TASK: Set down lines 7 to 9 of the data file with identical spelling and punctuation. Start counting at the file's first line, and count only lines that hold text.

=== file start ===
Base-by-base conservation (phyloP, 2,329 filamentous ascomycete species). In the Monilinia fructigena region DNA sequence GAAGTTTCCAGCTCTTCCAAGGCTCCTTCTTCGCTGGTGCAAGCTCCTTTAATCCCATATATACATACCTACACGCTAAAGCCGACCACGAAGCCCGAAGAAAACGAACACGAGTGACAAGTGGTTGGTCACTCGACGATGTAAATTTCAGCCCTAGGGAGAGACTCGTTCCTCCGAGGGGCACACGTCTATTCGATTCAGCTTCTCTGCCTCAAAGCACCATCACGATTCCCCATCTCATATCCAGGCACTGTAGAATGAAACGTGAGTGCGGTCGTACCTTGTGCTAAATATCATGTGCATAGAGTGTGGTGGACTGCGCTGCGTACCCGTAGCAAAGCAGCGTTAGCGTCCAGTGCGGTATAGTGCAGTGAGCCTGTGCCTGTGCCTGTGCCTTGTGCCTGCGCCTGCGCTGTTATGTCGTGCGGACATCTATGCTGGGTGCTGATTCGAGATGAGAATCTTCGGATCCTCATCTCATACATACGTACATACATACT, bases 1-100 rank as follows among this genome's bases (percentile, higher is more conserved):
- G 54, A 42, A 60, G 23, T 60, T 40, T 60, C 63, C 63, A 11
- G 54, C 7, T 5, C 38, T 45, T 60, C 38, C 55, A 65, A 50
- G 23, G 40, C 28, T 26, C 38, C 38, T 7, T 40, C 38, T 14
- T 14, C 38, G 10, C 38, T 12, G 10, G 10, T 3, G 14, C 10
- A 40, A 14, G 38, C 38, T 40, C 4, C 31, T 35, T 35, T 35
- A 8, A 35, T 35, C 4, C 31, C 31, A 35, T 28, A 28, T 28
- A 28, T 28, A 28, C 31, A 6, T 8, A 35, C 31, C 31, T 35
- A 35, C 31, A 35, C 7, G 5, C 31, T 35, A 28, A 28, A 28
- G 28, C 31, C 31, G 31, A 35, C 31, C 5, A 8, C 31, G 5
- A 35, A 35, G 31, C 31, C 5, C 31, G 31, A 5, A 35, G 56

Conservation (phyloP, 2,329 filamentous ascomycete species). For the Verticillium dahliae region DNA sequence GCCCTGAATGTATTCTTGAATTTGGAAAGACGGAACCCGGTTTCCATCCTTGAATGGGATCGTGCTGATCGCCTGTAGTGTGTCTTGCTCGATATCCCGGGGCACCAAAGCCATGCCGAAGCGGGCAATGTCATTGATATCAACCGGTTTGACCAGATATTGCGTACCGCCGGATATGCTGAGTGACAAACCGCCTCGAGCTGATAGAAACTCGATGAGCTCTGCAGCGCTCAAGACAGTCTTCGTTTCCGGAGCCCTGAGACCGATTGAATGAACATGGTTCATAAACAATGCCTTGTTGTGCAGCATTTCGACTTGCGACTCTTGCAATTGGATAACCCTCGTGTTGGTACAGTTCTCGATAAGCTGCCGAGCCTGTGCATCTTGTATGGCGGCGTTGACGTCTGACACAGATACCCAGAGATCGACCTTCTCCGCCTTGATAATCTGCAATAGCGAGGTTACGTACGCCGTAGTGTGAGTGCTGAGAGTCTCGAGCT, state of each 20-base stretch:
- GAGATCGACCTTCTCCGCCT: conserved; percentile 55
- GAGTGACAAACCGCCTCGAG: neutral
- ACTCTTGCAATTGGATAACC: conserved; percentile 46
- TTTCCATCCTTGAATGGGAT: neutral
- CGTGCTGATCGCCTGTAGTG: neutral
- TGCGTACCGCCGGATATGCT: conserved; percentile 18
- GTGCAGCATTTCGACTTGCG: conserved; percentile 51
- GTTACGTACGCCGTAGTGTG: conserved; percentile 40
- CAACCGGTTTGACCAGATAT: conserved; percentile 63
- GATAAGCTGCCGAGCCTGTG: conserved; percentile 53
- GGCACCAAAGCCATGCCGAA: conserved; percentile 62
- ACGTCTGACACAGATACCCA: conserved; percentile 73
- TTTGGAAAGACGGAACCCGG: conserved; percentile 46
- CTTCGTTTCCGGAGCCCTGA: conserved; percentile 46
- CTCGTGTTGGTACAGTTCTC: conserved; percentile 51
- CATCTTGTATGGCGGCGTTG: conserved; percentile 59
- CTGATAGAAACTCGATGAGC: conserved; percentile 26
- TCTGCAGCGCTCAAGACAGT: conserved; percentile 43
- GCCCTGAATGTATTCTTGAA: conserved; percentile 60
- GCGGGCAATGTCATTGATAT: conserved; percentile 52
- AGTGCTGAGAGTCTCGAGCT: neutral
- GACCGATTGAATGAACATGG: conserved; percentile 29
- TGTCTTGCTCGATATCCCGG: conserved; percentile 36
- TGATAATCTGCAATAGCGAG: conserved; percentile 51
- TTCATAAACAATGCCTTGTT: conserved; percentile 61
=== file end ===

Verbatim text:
- A 8, A 35, T 35, C 4, C 31, C 31, A 35, T 28, A 28, T 28
- A 28, T 28, A 28, C 31, A 6, T 8, A 35, C 31, C 31, T 35
- A 35, C 31, A 35, C 7, G 5, C 31, T 35, A 28, A 28, A 28